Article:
Read Genesis 3:6. What were the things about the tree that led Eve to disobey? What principles were at work there? How are these same principles manifested today? 

WEDNESDAY December 29

"Ayecah"?  (Gen. 3:6-23).

Bewitched by Satan's subtle and not-so-subtle lies, the human race fell. Instantly, the whole relationship between heaven and earth changed. The paradigm of Paradise radically shifted. The harmony, the peace, and the balance of Eden shattered. At that moment, the history of the universe altered. Satan's rebellion, once confined only to himself and the fallen angels, had now gained a foothold in a new world. The issues at stake had become momentous.

Read Genesis 3:9. What is the first thing that the Bible records as said by God to fallen humanity, and why are those words so important even for us today? What do we see foreshadowed in them?  

The Hebrew word ayecah translates into "Where are you?" Thus, the first thing that God communicates to His fallen creatures is a question, a question that, in a sense, He has been asking ever since. He doesn't ask it in order to know; He asks it in order to force Adam and Eve to confront what they had done.

"Ayecah?" What we see here is not a condemnation but already the first of what will be endless pleas to Adam and Eve and all of their descendants to acknowledge their sinful position, to acknowledge their need, and to acknowledge that God is here to save them.

"Ayecah?" God comes to them. God is seeking them out. Though we often view Genesis 3:15 as the first gospel promise, already here, in this simple question, "Ayecah?" we see the beginning of what will end only at the close of probation: the Lord seeking us out and taking the initiative to save us.

Read the following texts: John 3:16, Rom. 8:3, Gal. 4:4, 1 John 4:10. In what way do they reflect what we've seen in Genesis 3:9? What principle do we see in these verses, and how have you experienced this principle in your own life?  

THURSDAY December 30

God's Intervention and Gospel Foreshadowed  (Gen. 3:15).

Almost immediately after Adam and Eve ate the forbidden fruit, they recognized their fatal mistake. A chill crept over their cold souls, and they knew that something vital had died within them. Their beautiful garments of light and glory, exhibiting their natural harmony with God, disappeared (Gen. 3:7). As they stood naked and ashamed, gone was their customary joy over God's daily visit with them for fellowship and instruction (vs. 8).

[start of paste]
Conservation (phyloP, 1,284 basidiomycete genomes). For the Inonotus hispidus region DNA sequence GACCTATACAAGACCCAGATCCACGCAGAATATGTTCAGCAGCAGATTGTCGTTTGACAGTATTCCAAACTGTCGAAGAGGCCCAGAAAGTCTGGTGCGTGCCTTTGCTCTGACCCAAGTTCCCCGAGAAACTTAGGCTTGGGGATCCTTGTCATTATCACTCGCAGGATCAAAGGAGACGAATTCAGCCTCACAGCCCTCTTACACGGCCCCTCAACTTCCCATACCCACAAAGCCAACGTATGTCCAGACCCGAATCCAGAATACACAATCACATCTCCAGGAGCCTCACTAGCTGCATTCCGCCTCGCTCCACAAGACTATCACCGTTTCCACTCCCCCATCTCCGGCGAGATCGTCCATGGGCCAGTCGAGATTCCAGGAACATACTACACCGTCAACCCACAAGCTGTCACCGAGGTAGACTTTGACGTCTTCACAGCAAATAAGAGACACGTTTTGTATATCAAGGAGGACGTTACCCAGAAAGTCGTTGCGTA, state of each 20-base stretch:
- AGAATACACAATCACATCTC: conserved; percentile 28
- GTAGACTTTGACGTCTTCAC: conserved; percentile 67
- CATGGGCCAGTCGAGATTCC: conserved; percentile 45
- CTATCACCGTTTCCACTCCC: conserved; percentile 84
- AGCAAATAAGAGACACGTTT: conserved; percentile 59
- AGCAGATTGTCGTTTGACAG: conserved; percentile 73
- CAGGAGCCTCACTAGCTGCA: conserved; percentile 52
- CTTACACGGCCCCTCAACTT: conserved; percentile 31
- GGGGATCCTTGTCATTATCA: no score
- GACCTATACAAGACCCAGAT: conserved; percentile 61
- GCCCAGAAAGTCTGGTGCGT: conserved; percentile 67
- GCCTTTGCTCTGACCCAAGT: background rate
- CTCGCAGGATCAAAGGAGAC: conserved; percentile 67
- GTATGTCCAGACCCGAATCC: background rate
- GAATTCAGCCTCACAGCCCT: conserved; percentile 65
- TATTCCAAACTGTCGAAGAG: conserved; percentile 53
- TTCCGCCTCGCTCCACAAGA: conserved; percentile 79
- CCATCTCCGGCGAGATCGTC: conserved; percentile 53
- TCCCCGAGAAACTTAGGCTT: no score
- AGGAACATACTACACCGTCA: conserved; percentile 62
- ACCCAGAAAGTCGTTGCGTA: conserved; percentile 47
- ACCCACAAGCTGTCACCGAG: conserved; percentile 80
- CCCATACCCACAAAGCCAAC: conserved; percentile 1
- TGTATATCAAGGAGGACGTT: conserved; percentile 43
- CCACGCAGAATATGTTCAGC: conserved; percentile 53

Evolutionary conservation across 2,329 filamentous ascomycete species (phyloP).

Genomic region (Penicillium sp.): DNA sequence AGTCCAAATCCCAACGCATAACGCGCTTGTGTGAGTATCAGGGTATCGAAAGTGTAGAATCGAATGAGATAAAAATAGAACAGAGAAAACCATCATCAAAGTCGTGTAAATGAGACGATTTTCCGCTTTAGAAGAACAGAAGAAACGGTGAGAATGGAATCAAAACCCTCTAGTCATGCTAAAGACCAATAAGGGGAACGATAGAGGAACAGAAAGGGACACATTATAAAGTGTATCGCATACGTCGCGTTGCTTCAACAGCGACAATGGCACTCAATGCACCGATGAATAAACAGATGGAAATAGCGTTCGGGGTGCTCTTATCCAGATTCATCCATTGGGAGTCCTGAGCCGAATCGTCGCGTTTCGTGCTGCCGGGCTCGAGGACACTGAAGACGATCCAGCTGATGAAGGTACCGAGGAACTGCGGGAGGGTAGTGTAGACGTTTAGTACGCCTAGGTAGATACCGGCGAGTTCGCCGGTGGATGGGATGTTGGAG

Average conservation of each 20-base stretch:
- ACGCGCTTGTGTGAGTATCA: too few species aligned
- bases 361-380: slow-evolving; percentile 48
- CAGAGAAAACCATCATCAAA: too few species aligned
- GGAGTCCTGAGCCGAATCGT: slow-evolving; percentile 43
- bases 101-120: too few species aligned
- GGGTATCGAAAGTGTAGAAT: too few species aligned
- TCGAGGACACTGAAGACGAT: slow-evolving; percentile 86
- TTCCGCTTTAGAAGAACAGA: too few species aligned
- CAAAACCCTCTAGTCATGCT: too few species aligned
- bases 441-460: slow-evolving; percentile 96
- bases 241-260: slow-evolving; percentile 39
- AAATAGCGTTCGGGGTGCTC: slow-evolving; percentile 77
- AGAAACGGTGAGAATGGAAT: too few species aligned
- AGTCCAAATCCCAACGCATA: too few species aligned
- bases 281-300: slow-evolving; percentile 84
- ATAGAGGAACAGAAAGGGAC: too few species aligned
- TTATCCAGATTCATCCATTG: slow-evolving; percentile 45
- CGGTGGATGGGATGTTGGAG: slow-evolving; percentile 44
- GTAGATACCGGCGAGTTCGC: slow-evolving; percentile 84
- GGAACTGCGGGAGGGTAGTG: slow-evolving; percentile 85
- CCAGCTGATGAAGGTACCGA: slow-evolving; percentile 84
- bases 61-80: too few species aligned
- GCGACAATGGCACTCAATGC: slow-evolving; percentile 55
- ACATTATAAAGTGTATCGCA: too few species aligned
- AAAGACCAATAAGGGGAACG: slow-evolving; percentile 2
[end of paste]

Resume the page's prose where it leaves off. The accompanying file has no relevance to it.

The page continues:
How did Adam and Eve attempt to cover their nakedness? Gen. 3:7. What spiritual lesson does this point to, concerning mere human effort to remedy the effects of sin and improve our moral condition? Isa. 64:6, Rom. 10:3. How was this same principle seen in Cain's offering? Gen. 4:3.  

The fall of Adam and Eve hadn't taken God by surprise. No sooner did they fall and no sooner had He gotten a confession from both of them (Gen. 3:12, 13), then He proceeded to give them the great hope found in Genesis 3:15, understood as the first gospel promise.

Read Genesis 3:15. What is it saying that offers the fallen couple hope against the serpent? See also Rom. 16:20, Eph. 6:11, 2 Tim. 2:26, Heb. 2:14, 1 John 3:8, Rev. 20:10.  

Notice, too, how, when dealing with the serpent, the Lord asked no questions and sought for no confession (Gen. 3:14). He simply condemned the serpent while, in the next verse, He offered the promise of hope to Adam and Eve. This promise included the termination of sin and its originator, Satan. Thus, the glory of God's everlasting gospel was disclosed in this judgment setting, a setting in which He definitively reveals the mysteries of His will and the marvels of His grace.

How would you respond to the charge, "Why was God so harsh with Adam and Eve? After all, what did they do other than eat a piece of fruit?" What is being missed in this charge? 

FRIDAY December 31

Further Study:  

  Read Joshua 24:15, Job 1:6-12, 38:4-7, Revelation 22:17, and Ellen G. White, Patriarchs and Prophets, pp. 33-43.